assuming anticipated inflation is zero. But if
anticipated inflation rises to five percent, the
nom inal interest rate wi II rise to 16 percent to
give the same real after-tax return of three
The key insight of the Fisherian model is that
anticipated inflation should have no impact on
the real economy as long as nominal rates adjust
fully to preserve real rates of return. In practice,
however, certain aspects of the
tax code
interact with inflation in such a way that real
rates are affected. First, although the tax code
allows businesses to provide for the replacement
of worn-out capital stock through a depreciation
allowance, it specifies allowable depreciation in
terms of the historical cost of the capital, not its
current replacement cost. Thus, when prices rise
due to inflatioll, the effective tax rate on business
profits also rises because the base for depreciation is not increased accordingly. As a result,
business investment tends to fall relative to other
kinds of spending in an inflationary environment.



tax code also may discourage inventory
investment during inflationary periods. Seventy
percent of
firms value inventories on a firstin, first-out basis (FIFO). When thesefirms sell
goods out of inventory in an inflationary period,
they incur a taxable capital gain since the goods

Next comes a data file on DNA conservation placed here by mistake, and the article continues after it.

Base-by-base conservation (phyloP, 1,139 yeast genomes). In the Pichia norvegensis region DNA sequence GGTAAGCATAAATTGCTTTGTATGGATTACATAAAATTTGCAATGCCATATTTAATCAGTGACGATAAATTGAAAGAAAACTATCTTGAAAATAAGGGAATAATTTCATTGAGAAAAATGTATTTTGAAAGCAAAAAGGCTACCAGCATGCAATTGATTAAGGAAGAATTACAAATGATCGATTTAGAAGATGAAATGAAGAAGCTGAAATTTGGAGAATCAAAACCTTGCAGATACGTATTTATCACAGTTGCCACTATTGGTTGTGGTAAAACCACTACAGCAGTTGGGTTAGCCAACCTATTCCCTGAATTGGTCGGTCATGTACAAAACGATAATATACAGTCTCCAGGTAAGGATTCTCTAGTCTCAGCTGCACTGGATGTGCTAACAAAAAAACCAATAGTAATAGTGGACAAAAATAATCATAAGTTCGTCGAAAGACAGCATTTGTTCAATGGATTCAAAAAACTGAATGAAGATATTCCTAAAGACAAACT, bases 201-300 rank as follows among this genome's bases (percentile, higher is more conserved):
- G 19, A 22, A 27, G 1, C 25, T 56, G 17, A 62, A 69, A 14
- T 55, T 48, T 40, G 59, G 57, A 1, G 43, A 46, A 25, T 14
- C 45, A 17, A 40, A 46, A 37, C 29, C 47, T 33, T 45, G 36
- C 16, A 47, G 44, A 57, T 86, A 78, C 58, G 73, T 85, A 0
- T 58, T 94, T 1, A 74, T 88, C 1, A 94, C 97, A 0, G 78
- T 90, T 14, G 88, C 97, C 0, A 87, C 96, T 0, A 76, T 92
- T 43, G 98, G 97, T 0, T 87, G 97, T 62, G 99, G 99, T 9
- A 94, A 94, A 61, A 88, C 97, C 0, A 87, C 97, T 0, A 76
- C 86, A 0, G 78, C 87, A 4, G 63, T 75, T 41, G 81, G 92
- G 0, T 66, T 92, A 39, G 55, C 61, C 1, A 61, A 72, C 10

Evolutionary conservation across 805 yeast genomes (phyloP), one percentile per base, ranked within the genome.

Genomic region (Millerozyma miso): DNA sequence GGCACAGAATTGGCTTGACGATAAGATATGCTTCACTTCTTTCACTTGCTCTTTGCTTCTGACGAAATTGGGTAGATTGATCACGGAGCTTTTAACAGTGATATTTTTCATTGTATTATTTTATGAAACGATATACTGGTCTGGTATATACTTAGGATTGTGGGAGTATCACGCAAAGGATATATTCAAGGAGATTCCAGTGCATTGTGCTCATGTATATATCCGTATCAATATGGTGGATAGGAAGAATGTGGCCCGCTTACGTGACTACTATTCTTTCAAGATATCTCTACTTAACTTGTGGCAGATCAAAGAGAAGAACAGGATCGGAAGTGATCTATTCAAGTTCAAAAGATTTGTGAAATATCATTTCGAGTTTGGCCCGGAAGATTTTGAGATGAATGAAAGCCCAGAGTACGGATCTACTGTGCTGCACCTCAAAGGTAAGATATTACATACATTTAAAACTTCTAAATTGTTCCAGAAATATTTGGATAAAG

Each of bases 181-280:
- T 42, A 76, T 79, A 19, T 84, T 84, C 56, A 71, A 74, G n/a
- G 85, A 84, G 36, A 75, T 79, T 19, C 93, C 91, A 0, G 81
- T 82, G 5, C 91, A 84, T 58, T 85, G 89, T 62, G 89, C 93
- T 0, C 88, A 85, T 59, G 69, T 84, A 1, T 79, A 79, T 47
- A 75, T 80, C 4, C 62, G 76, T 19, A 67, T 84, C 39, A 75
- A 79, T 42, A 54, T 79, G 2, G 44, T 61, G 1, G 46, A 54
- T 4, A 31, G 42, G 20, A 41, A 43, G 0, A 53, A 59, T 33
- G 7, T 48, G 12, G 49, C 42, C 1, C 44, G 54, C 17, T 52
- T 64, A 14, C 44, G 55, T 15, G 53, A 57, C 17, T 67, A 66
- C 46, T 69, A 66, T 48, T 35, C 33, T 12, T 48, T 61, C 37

are sold at inflated prices but are valued for tax
purposes at old, lower prices.


LIFO accounting, in which valuation is on a !astin, first-out basis, largely avoids this tax because
the cost of goods sold is measured in terms of
more recent prices. However, it is more complex

than FIFO, and it has the. disadvantage of reducing reported pre-tax profits, something publiclyheld firms may be reluctant to do. To the extent
that firms use the FIFO method, then, anticipated
inflation raises the after-tax cost of holding inventories, which, in turn, may reduce inventory

model. In the simulation, money growth was
permanently raised by five percentage points,
thus generating a permanent increase in the inflation rate of five percentage points. Nominal
interest rates were allowed to rise by the amount
required to keep the aggregate demand for goods
and services equal to long-run potential output.

Liquidity constraints

The Fisher effect suggests that nominal interest
rates should rise by more than the five-percentage point increase in the anticipated rate of inflation to compensate for both the increase in
inflation and the increased tax liability associated
with the higher nominal interest payments. However, as discussed above, the use of historical
cost depreciation in an inflationary environment